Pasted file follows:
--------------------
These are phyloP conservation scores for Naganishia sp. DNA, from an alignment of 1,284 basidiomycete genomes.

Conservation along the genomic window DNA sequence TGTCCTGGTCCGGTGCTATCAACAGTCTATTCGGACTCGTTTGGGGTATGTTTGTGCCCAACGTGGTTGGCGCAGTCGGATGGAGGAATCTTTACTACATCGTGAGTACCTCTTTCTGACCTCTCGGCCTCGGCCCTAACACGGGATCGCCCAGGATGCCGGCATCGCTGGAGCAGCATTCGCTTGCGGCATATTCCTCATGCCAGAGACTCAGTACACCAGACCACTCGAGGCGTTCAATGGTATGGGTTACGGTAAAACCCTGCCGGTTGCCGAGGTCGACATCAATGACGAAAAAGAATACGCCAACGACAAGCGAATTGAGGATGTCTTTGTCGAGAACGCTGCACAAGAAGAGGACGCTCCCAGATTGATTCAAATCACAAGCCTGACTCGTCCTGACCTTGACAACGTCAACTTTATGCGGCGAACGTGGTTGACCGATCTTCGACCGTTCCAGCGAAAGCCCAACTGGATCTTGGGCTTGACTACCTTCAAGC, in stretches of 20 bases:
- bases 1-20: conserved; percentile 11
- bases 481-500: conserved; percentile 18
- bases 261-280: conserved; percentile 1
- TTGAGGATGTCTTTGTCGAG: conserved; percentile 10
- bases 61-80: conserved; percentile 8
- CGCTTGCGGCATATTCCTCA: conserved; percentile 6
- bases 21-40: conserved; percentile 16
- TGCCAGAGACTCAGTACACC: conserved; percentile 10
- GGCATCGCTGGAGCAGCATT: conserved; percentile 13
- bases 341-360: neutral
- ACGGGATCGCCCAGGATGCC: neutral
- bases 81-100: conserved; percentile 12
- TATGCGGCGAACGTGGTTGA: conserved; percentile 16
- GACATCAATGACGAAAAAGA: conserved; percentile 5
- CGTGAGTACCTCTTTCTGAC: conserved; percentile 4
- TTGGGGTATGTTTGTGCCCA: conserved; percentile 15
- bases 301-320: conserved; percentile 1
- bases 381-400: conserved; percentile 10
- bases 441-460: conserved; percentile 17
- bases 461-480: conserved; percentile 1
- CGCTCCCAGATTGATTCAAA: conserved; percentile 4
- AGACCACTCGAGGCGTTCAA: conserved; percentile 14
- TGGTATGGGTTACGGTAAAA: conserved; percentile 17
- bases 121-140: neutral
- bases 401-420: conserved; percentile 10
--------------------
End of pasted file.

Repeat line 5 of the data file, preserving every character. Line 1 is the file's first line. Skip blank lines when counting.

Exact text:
- bases 261-280: conserved; percentile 1